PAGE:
Hollywood actress Hedy Lamarr. One of the greatest untold stories of Women in Tech.

In the 1940s, during MGM’s Golden Age, Hedy Lamarr was one of the most beautiful actresses in the world. She was also one of the smartest.

Instead of attending Hollywood parties with famous co-stars like Clark Gable, 28-year-old Hedy spent her evenings at home, inventing a secret communication system meant to help the US stop the Nazis.

Hedy was one of the original women in technology. Ahead of her time, she created a radio guidance system called Frequency Hopping. Her invention made it impossible for Nazis to listen in on US military transmissions and “jam” Allied torpedos.

Lamarr might not be a household name, but we use her Frequency Hopping technology everyday. In the 1990s, it would explode into “Spread Spectrum Technology” and pave the way for the creation of wireless phones, Bluetooth, GPS, and Wi-Fi.

Yet, like many women in tech, Hedy received little praise and no financial compensation for her contribution to modern society.

Hedy Lamarr publicity photo for the film The Heavenly Body, 1944

Like most entrepreneurs, Hedy had a technical co-founder by the name of George Antheil. An avant-garde composer, George was inspired by the 88 keys of the piano to create Frequency Hopping.

George Antheil in 1922 before leaving for Europe

On June 10th, 1941, Hedy and George filed a US patent for their “Secret Communications System.” The patent was granted and the pair gave it to the US Navy, hoping it would be implemented.

The US Navy did not take the glamorous starlet and the avant-garde composer seriously. Instead, the idea was all-but tossed on the shelf. By the time the technology would be understood, the patent had expired.

Instead Hedy was asked to turn her attention to war fundraising efforts. She traveled kissing anyone who’d purchase $25,000 worth of war-bonds. Some accounts day that in one night, Hedy raised $7 million dollars.

Hedy’s story is similar to many women in tech. She invented a great product but was never taken seriously. Her story is similar to many women inventors. When it comes to investments, women-led companies have received only 7% of all venture capital funding in the United States. There are also not enough women investing in other women’s ideas. When it comes to the top 100 venture capital firms, only 7% of partners are women.

The only way we can increase diversity in ideas, is if we invest in diversity. Innovation comes from everywhere. Not just the military or Silicon Valley. It can also come from a starlet and an composer. Even with a man as a co-founder, she never earned a penny for her work. Yet many people made money, from Hedy’s talents.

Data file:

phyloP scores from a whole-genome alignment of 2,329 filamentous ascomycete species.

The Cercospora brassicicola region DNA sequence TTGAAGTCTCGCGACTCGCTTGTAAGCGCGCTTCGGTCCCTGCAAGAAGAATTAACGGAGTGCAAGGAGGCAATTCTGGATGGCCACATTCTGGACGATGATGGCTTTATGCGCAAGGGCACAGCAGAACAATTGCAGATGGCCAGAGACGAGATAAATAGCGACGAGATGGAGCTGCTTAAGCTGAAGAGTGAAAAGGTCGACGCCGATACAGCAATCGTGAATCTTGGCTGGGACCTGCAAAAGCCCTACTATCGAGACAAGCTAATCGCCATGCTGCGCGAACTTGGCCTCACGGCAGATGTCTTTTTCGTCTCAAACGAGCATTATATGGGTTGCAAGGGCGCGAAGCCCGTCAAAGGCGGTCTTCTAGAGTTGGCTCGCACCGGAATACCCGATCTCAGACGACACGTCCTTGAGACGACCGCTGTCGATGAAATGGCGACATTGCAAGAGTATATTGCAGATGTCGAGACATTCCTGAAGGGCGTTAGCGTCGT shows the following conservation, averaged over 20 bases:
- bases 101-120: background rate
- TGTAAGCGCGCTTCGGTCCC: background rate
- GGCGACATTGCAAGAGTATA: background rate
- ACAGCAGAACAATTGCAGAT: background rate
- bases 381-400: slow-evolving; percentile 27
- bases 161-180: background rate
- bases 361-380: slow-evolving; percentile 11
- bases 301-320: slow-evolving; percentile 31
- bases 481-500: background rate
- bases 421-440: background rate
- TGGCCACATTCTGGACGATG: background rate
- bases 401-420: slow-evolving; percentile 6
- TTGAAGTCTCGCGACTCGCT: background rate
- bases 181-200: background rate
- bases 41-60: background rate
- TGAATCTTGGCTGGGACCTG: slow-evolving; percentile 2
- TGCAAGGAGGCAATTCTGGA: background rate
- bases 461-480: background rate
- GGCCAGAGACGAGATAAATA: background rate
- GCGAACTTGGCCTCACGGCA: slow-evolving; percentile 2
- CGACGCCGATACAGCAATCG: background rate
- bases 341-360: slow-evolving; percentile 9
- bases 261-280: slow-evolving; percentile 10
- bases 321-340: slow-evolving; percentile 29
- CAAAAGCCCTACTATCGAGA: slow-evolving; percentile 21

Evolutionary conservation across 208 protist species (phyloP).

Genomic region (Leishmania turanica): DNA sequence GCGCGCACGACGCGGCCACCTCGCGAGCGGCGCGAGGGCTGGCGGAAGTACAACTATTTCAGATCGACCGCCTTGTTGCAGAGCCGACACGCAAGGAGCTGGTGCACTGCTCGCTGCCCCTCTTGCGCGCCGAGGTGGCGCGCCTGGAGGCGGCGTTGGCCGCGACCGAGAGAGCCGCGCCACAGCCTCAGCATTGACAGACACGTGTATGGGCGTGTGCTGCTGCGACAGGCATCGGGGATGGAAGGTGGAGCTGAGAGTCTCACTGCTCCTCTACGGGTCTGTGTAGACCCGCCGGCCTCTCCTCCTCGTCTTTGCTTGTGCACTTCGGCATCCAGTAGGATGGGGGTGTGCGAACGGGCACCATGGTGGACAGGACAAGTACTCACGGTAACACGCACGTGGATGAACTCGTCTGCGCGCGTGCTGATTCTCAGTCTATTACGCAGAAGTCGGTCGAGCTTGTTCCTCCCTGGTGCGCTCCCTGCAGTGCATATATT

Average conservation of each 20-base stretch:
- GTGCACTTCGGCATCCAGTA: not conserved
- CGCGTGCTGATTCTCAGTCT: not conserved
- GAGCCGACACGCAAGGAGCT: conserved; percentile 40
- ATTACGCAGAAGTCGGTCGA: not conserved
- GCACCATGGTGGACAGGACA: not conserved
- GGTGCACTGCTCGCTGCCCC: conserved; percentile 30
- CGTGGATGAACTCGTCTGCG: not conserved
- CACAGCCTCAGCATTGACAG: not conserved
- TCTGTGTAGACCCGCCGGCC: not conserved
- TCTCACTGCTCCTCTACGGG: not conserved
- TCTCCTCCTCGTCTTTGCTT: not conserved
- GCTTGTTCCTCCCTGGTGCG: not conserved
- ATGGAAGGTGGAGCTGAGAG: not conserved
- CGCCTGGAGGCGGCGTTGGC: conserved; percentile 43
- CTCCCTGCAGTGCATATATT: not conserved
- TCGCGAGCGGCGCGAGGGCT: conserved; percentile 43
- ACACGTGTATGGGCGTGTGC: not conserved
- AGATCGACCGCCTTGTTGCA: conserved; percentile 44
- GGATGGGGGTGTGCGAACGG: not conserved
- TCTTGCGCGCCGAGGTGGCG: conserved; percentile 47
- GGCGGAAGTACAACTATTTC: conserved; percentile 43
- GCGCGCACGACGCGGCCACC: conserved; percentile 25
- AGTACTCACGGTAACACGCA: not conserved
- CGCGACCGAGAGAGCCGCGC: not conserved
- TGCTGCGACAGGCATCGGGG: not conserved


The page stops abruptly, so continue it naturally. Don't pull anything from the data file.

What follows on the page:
Lamarr passed away in 2000, her work receiving little public recognition. A portion of Hedy’s ashes were scattered in the Vienna Woods. The other portion was placed in an honorary grave in the Vienna Central Cemetery. The whole world now uses Hedy’s technology, yet for the last 16 years her grave in Vienna Central Cemetery remained unmarked. Until now.

I’m the co-founder of Fund Dreamer. My mission it to champion the stories of social good, under-represented women and diversity-led projects. To mark the 75th anniversary of the patent, my global crowdfunding platform partnered with Susan Sarandon’s documentary film team at Reframed Pictures to raise $9,000 for Hedy’s graveside memorial.

The project was initiated by Hedy’s son Anthony Loder, who’s health is failing. Reframed Pictures is currently producing a documentary on Hedy’s life which will be released in theaters in early 2017. By donating to the memorial, you can get a sneak peek of the doc, attend the premiere in LA or NY, and meet the team. You can see the campaign here.

As a woman in tech, with a global platform I’ve been championing Hedy’s story for the last two months. My PR team has reached out to numerous journalists at tech publications. Oscar winner Susan Sarandon and her team are promoting the project as well. Yet, our memorial is not getting any attention from the tech world.

As I write this article over my wireless laptop, I wonder why the writers are not covering our story. Maybe this is the plight of women in tech. Our stories are often ignored, no matter how brilliant.

To honor Hedy’s work, and that of women in tech, we’re launching the #WeAreHedy challenge. We’re asking women to donate to the memorial or post a black and white photo telling us about your job in tech. Together we can remember Hedy Lamarr and bring awareness to the work done by women in tech. As Hedy would say “It’s about time.”